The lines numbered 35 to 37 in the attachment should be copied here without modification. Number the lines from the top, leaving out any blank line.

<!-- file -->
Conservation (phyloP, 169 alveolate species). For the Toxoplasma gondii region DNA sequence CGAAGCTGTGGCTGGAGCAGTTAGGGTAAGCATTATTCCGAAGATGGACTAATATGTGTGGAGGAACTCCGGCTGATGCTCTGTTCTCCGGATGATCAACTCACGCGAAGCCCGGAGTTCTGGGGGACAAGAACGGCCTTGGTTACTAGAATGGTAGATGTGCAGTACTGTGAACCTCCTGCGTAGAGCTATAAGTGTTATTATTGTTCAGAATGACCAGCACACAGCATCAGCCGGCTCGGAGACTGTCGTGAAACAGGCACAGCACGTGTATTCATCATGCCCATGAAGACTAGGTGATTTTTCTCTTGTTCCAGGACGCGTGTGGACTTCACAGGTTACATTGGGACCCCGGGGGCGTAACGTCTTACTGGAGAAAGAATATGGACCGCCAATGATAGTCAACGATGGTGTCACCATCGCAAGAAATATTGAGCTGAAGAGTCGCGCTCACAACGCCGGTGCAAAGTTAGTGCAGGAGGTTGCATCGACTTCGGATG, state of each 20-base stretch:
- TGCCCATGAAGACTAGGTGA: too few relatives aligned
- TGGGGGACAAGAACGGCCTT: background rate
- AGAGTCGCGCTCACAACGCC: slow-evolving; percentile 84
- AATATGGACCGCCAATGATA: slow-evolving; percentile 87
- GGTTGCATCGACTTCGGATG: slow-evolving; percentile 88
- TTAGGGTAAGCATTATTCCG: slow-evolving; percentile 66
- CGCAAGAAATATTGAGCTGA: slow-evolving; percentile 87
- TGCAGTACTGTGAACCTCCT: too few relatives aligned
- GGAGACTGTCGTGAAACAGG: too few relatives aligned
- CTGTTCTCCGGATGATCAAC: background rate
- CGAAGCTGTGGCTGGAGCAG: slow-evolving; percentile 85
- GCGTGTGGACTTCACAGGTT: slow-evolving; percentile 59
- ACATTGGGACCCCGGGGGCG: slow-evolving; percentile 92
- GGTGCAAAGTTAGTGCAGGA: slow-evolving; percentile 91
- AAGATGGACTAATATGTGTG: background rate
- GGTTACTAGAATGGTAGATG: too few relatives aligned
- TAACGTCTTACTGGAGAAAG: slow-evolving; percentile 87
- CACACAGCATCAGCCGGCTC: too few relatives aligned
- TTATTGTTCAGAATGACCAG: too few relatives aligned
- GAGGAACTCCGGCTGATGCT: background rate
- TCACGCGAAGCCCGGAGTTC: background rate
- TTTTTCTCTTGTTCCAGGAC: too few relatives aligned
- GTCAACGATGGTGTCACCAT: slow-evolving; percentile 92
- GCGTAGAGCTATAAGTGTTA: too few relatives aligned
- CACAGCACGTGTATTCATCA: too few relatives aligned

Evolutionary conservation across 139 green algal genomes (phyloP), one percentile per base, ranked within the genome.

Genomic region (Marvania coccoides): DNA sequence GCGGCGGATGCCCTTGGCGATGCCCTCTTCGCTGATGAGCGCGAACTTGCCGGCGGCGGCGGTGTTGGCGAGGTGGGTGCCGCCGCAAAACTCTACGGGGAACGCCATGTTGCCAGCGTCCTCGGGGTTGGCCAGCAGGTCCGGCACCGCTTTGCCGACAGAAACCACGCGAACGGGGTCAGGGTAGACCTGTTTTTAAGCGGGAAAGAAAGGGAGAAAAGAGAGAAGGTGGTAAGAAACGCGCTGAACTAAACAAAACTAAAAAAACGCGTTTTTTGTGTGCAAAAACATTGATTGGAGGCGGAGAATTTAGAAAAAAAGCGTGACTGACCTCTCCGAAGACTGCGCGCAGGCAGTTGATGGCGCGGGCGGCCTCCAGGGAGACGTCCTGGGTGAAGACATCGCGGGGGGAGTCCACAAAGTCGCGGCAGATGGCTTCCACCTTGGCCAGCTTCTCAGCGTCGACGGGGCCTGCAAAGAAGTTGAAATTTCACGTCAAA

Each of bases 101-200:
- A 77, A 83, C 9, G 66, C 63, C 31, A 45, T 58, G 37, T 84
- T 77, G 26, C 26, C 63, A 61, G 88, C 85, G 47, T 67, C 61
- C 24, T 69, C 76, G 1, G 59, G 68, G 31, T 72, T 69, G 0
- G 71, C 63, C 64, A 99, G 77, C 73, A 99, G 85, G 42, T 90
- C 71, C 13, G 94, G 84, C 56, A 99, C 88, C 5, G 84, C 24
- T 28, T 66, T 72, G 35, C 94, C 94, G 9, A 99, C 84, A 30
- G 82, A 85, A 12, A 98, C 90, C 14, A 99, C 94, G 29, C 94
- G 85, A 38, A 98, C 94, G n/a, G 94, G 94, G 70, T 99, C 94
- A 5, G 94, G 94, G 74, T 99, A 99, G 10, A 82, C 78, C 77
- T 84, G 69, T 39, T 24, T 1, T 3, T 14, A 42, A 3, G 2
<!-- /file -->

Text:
- T 28, T 66, T 72, G 35, C 94, C 94, G 9, A 99, C 84, A 30
- G 82, A 85, A 12, A 98, C 90, C 14, A 99, C 94, G 29, C 94
- G 85, A 38, A 98, C 94, G n/a, G 94, G 94, G 70, T 99, C 94